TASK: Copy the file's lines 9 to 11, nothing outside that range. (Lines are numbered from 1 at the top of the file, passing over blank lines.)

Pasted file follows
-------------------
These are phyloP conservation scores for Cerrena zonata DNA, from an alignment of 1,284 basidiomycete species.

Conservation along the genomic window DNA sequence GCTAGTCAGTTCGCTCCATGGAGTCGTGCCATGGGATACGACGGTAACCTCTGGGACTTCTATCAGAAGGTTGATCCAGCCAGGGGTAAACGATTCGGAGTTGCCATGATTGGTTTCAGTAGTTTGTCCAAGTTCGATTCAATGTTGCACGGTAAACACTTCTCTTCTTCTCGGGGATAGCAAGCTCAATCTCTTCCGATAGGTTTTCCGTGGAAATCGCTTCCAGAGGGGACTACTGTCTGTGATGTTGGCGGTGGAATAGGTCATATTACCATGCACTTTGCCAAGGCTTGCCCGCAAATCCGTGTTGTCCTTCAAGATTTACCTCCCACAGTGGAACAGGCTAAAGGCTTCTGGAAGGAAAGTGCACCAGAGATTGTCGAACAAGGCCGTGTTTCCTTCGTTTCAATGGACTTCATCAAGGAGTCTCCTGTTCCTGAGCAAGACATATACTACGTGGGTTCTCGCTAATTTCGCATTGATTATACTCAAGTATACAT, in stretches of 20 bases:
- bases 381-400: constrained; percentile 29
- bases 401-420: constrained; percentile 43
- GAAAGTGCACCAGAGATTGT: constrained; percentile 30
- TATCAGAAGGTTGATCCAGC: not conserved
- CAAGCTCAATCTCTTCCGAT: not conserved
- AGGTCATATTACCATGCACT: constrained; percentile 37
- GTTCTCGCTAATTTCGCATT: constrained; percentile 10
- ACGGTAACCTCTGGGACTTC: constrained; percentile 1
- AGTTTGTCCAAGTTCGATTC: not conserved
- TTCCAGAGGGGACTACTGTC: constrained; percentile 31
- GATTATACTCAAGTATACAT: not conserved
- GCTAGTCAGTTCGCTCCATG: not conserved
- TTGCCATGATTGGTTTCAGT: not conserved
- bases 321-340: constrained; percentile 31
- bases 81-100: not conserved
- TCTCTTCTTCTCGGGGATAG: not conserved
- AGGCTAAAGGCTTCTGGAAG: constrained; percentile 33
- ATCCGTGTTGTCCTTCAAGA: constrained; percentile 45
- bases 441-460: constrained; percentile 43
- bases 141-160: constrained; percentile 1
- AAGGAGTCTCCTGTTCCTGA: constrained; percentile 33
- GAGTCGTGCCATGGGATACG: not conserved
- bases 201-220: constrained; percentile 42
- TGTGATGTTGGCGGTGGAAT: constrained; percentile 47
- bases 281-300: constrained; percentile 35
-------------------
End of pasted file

- GTTCTCGCTAATTTCGCATT: constrained; percentile 10
- ACGGTAACCTCTGGGACTTC: constrained; percentile 1
- AGTTTGTCCAAGTTCGATTC: not conserved